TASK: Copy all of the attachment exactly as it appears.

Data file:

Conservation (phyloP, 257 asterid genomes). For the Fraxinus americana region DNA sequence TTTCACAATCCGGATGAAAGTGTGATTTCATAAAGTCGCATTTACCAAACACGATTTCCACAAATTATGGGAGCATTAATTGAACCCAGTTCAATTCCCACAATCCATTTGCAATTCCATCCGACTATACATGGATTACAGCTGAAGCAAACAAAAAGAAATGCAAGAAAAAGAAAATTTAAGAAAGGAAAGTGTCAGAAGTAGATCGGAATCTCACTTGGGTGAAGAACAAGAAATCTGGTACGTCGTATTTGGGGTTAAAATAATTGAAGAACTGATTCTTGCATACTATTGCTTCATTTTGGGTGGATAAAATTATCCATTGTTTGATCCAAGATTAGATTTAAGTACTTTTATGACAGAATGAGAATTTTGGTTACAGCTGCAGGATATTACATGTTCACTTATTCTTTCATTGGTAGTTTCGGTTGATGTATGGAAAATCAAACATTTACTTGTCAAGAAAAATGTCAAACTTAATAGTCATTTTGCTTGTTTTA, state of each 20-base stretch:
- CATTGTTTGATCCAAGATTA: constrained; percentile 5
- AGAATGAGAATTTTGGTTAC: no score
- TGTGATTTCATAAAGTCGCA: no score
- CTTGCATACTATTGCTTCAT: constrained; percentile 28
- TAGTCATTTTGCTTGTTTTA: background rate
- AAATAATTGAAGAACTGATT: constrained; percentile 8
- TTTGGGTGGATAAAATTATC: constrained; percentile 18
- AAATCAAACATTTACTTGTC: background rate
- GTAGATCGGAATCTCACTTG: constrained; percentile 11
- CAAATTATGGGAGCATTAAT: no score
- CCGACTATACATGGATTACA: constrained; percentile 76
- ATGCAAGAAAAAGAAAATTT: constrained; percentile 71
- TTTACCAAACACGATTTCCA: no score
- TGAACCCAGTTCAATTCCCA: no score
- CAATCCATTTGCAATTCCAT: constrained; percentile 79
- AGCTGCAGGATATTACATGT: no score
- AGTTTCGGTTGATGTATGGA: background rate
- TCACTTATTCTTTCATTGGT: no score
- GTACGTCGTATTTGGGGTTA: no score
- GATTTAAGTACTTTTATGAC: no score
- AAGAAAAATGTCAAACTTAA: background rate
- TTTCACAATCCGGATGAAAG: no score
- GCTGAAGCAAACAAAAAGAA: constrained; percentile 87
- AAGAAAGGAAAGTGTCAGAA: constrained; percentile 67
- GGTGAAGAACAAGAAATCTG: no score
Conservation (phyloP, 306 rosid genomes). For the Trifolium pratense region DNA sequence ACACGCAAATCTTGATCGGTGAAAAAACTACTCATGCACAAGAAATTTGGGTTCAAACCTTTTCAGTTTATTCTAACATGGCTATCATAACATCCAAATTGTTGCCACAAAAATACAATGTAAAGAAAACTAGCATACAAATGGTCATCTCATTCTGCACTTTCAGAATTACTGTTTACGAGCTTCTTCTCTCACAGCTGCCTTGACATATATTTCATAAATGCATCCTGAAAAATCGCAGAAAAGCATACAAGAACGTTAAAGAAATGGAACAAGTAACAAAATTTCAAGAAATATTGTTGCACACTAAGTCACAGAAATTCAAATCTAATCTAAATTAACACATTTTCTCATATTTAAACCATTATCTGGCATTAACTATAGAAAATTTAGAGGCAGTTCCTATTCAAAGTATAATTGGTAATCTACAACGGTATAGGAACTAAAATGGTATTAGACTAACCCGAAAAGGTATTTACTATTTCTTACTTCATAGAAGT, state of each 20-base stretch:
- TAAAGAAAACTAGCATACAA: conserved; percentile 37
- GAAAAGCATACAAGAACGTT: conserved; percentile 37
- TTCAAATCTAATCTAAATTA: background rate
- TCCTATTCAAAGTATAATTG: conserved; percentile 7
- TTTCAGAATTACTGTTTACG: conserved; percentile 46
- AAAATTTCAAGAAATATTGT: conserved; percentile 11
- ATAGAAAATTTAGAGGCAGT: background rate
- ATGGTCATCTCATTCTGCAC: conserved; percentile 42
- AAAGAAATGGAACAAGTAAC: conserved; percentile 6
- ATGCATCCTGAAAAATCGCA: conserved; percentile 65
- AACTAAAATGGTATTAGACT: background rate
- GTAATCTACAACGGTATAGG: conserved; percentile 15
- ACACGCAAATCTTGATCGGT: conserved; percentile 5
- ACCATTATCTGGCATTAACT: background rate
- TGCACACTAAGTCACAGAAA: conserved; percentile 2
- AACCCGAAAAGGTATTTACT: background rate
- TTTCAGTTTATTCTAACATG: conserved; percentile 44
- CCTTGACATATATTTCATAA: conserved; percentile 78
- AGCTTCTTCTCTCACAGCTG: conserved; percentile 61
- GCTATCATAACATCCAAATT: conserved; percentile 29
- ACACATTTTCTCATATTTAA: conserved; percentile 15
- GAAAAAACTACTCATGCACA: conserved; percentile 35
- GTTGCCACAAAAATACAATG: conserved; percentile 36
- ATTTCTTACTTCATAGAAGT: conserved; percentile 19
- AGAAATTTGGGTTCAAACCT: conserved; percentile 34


Conservation (phyloP, 257 asterid genomes). For the Fraxinus americana region DNA sequence TTTCACAATCCGGATGAAAGTGTGATTTCATAAAGTCGCATTTACCAAACACGATTTCCACAAATTATGGGAGCATTAATTGAACCCAGTTCAATTCCCACAATCCATTTGCAATTCCATCCGACTATACATGGATTACAGCTGAAGCAAACAAAAAGAAATGCAAGAAAAAGAAAATTTAAGAAAGGAAAGTGTCAGAAGTAGATCGGAATCTCACTTGGGTGAAGAACAAGAAATCTGGTACGTCGTATTTGGGGTTAAAATAATTGAAGAACTGATTCTTGCATACTATTGCTTCATTTTGGGTGGATAAAATTATCCATTGTTTGATCCAAGATTAGATTTAAGTACTTTTATGACAGAATGAGAATTTTGGTTACAGCTGCAGGATATTACATGTTCACTTATTCTTTCATTGGTAGTTTCGGTTGATGTATGGAAAATCAAACATTTACTTGTCAAGAAAAATGTCAAACTTAATAGTCATTTTGCTTGTTTTA, state of each 20-base stretch:
- CATTGTTTGATCCAAGATTA: constrained; percentile 5
- AGAATGAGAATTTTGGTTAC: no score
- TGTGATTTCATAAAGTCGCA: no score
- CTTGCATACTATTGCTTCAT: constrained; percentile 28
- TAGTCATTTTGCTTGTTTTA: background rate
- AAATAATTGAAGAACTGATT: constrained; percentile 8
- TTTGGGTGGATAAAATTATC: constrained; percentile 18
- AAATCAAACATTTACTTGTC: background rate
- GTAGATCGGAATCTCACTTG: constrained; percentile 11
- CAAATTATGGGAGCATTAAT: no score
- CCGACTATACATGGATTACA: constrained; percentile 76
- ATGCAAGAAAAAGAAAATTT: constrained; percentile 71
- TTTACCAAACACGATTTCCA: no score
- TGAACCCAGTTCAATTCCCA: no score
- CAATCCATTTGCAATTCCAT: constrained; percentile 79
- AGCTGCAGGATATTACATGT: no score
- AGTTTCGGTTGATGTATGGA: background rate
- TCACTTATTCTTTCATTGGT: no score
- GTACGTCGTATTTGGGGTTA: no score
- GATTTAAGTACTTTTATGAC: no score
- AAGAAAAATGTCAAACTTAA: background rate
- TTTCACAATCCGGATGAAAG: no score
- GCTGAAGCAAACAAAAAGAA: constrained; percentile 87
- AAGAAAGGAAAGTGTCAGAA: constrained; percentile 67
- GGTGAAGAACAAGAAATCTG: no score
Conservation (phyloP, 306 rosid genomes). For the Trifolium pratense region DNA sequence ACACGCAAATCTTGATCGGTGAAAAAACTACTCATGCACAAGAAATTTGGGTTCAAACCTTTTCAGTTTATTCTAACATGGCTATCATAACATCCAAATTGTTGCCACAAAAATACAATGTAAAGAAAACTAGCATACAAATGGTCATCTCATTCTGCACTTTCAGAATTACTGTTTACGAGCTTCTTCTCTCACAGCTGCCTTGACATATATTTCATAAATGCATCCTGAAAAATCGCAGAAAAGCATACAAGAACGTTAAAGAAATGGAACAAGTAACAAAATTTCAAGAAATATTGTTGCACACTAAGTCACAGAAATTCAAATCTAATCTAAATTAACACATTTTCTCATATTTAAACCATTATCTGGCATTAACTATAGAAAATTTAGAGGCAGTTCCTATTCAAAGTATAATTGGTAATCTACAACGGTATAGGAACTAAAATGGTATTAGACTAACCCGAAAAGGTATTTACTATTTCTTACTTCATAGAAGT, state of each 20-base stretch:
- TAAAGAAAACTAGCATACAA: conserved; percentile 37
- GAAAAGCATACAAGAACGTT: conserved; percentile 37
- TTCAAATCTAATCTAAATTA: background rate
- TCCTATTCAAAGTATAATTG: conserved; percentile 7
- TTTCAGAATTACTGTTTACG: conserved; percentile 46
- AAAATTTCAAGAAATATTGT: conserved; percentile 11
- ATAGAAAATTTAGAGGCAGT: background rate
- ATGGTCATCTCATTCTGCAC: conserved; percentile 42
- AAAGAAATGGAACAAGTAAC: conserved; percentile 6
- ATGCATCCTGAAAAATCGCA: conserved; percentile 65
- AACTAAAATGGTATTAGACT: background rate
- GTAATCTACAACGGTATAGG: conserved; percentile 15
- ACACGCAAATCTTGATCGGT: conserved; percentile 5
- ACCATTATCTGGCATTAACT: background rate
- TGCACACTAAGTCACAGAAA: conserved; percentile 2
- AACCCGAAAAGGTATTTACT: background rate
- TTTCAGTTTATTCTAACATG: conserved; percentile 44
- CCTTGACATATATTTCATAA: conserved; percentile 78
- AGCTTCTTCTCTCACAGCTG: conserved; percentile 61
- GCTATCATAACATCCAAATT: conserved; percentile 29
- ACACATTTTCTCATATTTAA: conserved; percentile 15
- GAAAAAACTACTCATGCACA: conserved; percentile 35
- GTTGCCACAAAAATACAATG: conserved; percentile 36
- ATTTCTTACTTCATAGAAGT: conserved; percentile 19
- AGAAATTTGGGTTCAAACCT: conserved; percentile 34